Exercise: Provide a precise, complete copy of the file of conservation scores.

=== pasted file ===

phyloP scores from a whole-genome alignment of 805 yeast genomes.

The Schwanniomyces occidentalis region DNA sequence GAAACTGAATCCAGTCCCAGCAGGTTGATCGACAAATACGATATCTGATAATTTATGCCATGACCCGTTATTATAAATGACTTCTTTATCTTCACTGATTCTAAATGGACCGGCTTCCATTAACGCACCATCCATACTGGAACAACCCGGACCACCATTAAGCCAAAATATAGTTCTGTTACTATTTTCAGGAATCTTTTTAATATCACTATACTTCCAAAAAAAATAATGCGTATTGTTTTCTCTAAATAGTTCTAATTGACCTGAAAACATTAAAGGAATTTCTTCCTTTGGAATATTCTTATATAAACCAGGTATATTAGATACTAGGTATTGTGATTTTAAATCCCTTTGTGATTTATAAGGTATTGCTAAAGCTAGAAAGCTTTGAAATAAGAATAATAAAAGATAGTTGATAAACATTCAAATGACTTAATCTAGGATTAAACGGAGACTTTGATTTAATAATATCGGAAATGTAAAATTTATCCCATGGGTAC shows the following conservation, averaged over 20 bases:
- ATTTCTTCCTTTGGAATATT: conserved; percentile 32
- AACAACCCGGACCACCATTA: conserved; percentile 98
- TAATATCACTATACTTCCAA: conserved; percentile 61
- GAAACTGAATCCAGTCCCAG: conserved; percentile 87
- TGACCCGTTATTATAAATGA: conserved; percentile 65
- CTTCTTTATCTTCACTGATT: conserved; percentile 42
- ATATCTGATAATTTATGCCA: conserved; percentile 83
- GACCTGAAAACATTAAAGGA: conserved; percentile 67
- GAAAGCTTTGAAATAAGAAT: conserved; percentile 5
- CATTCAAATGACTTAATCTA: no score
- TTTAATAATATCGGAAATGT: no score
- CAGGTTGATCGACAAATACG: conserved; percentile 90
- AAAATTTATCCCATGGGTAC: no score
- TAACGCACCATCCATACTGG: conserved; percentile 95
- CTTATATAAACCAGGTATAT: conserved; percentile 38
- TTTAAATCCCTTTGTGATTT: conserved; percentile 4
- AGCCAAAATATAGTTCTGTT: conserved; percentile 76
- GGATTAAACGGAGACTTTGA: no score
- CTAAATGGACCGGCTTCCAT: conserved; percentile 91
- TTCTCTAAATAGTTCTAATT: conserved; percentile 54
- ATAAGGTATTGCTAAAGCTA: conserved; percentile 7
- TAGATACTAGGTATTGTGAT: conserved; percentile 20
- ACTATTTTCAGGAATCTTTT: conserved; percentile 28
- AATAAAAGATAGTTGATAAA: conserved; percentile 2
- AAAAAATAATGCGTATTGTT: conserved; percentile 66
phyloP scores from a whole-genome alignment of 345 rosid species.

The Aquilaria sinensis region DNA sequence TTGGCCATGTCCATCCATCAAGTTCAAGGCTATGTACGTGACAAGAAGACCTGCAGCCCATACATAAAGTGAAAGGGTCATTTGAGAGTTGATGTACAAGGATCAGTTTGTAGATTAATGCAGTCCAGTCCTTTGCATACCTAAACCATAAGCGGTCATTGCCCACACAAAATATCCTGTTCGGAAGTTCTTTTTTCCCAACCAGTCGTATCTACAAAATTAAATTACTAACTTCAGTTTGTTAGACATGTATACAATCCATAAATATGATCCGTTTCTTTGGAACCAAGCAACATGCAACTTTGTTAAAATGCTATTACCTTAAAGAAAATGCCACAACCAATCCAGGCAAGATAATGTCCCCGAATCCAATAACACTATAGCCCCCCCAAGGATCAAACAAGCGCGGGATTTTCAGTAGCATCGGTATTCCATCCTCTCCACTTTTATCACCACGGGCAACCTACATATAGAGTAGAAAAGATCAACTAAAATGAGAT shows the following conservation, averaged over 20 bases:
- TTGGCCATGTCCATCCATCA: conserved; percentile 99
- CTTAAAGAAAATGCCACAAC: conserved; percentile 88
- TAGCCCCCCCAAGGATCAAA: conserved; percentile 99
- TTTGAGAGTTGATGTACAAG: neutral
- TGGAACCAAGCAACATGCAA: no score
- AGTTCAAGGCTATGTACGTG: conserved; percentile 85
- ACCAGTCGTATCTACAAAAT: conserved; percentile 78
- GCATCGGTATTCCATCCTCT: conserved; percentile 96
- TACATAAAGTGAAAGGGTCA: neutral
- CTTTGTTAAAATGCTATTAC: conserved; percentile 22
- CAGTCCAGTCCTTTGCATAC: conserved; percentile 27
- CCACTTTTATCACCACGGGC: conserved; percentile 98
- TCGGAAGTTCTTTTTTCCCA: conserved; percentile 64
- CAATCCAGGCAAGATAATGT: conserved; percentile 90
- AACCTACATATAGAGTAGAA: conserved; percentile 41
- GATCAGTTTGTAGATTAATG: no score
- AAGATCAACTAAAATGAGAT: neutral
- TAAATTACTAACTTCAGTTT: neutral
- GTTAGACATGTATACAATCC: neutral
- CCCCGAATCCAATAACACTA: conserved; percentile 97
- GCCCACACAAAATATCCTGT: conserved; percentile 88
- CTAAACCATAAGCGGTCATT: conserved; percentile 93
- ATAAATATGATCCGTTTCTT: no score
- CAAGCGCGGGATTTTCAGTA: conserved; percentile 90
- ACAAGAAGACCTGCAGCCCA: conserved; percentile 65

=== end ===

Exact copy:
phyloP scores from a whole-genome alignment of 805 yeast genomes.

The Schwanniomyces occidentalis region DNA sequence GAAACTGAATCCAGTCCCAGCAGGTTGATCGACAAATACGATATCTGATAATTTATGCCATGACCCGTTATTATAAATGACTTCTTTATCTTCACTGATTCTAAATGGACCGGCTTCCATTAACGCACCATCCATACTGGAACAACCCGGACCACCATTAAGCCAAAATATAGTTCTGTTACTATTTTCAGGAATCTTTTTAATATCACTATACTTCCAAAAAAAATAATGCGTATTGTTTTCTCTAAATAGTTCTAATTGACCTGAAAACATTAAAGGAATTTCTTCCTTTGGAATATTCTTATATAAACCAGGTATATTAGATACTAGGTATTGTGATTTTAAATCCCTTTGTGATTTATAAGGTATTGCTAAAGCTAGAAAGCTTTGAAATAAGAATAATAAAAGATAGTTGATAAACATTCAAATGACTTAATCTAGGATTAAACGGAGACTTTGATTTAATAATATCGGAAATGTAAAATTTATCCCATGGGTAC shows the following conservation, averaged over 20 bases:
- ATTTCTTCCTTTGGAATATT: conserved; percentile 32
- AACAACCCGGACCACCATTA: conserved; percentile 98
- TAATATCACTATACTTCCAA: conserved; percentile 61
- GAAACTGAATCCAGTCCCAG: conserved; percentile 87
- TGACCCGTTATTATAAATGA: conserved; percentile 65
- CTTCTTTATCTTCACTGATT: conserved; percentile 42
- ATATCTGATAATTTATGCCA: conserved; percentile 83
- GACCTGAAAACATTAAAGGA: conserved; percentile 67
- GAAAGCTTTGAAATAAGAAT: conserved; percentile 5
- CATTCAAATGACTTAATCTA: no score
- TTTAATAATATCGGAAATGT: no score
- CAGGTTGATCGACAAATACG: conserved; percentile 90
- AAAATTTATCCCATGGGTAC: no score
- TAACGCACCATCCATACTGG: conserved; percentile 95
- CTTATATAAACCAGGTATAT: conserved; percentile 38
- TTTAAATCCCTTTGTGATTT: conserved; percentile 4
- AGCCAAAATATAGTTCTGTT: conserved; percentile 76
- GGATTAAACGGAGACTTTGA: no score
- CTAAATGGACCGGCTTCCAT: conserved; percentile 91
- TTCTCTAAATAGTTCTAATT: conserved; percentile 54
- ATAAGGTATTGCTAAAGCTA: conserved; percentile 7
- TAGATACTAGGTATTGTGAT: conserved; percentile 20
- ACTATTTTCAGGAATCTTTT: conserved; percentile 28
- AATAAAAGATAGTTGATAAA: conserved; percentile 2
- AAAAAATAATGCGTATTGTT: conserved; percentile 66
phyloP scores from a whole-genome alignment of 345 rosid species.

The Aquilaria sinensis region DNA sequence TTGGCCATGTCCATCCATCAAGTTCAAGGCTATGTACGTGACAAGAAGACCTGCAGCCCATACATAAAGTGAAAGGGTCATTTGAGAGTTGATGTACAAGGATCAGTTTGTAGATTAATGCAGTCCAGTCCTTTGCATACCTAAACCATAAGCGGTCATTGCCCACACAAAATATCCTGTTCGGAAGTTCTTTTTTCCCAACCAGTCGTATCTACAAAATTAAATTACTAACTTCAGTTTGTTAGACATGTATACAATCCATAAATATGATCCGTTTCTTTGGAACCAAGCAACATGCAACTTTGTTAAAATGCTATTACCTTAAAGAAAATGCCACAACCAATCCAGGCAAGATAATGTCCCCGAATCCAATAACACTATAGCCCCCCCAAGGATCAAACAAGCGCGGGATTTTCAGTAGCATCGGTATTCCATCCTCTCCACTTTTATCACCACGGGCAACCTACATATAGAGTAGAAAAGATCAACTAAAATGAGAT shows the following conservation, averaged over 20 bases:
- TTGGCCATGTCCATCCATCA: conserved; percentile 99
- CTTAAAGAAAATGCCACAAC: conserved; percentile 88
- TAGCCCCCCCAAGGATCAAA: conserved; percentile 99
- TTTGAGAGTTGATGTACAAG: neutral
- TGGAACCAAGCAACATGCAA: no score
- AGTTCAAGGCTATGTACGTG: conserved; percentile 85
- ACCAGTCGTATCTACAAAAT: conserved; percentile 78
- GCATCGGTATTCCATCCTCT: conserved; percentile 96
- TACATAAAGTGAAAGGGTCA: neutral
- CTTTGTTAAAATGCTATTAC: conserved; percentile 22
- CAGTCCAGTCCTTTGCATAC: conserved; percentile 27
- CCACTTTTATCACCACGGGC: conserved; percentile 98
- TCGGAAGTTCTTTTTTCCCA: conserved; percentile 64
- CAATCCAGGCAAGATAATGT: conserved; percentile 90
- AACCTACATATAGAGTAGAA: conserved; percentile 41
- GATCAGTTTGTAGATTAATG: no score
- AAGATCAACTAAAATGAGAT: neutral
- TAAATTACTAACTTCAGTTT: neutral
- GTTAGACATGTATACAATCC: neutral
- CCCCGAATCCAATAACACTA: conserved; percentile 97
- GCCCACACAAAATATCCTGT: conserved; percentile 88
- CTAAACCATAAGCGGTCATT: conserved; percentile 93
- ATAAATATGATCCGTTTCTT: no score
- CAAGCGCGGGATTTTCAGTA: conserved; percentile 90
- ACAAGAAGACCTGCAGCCCA: conserved; percentile 65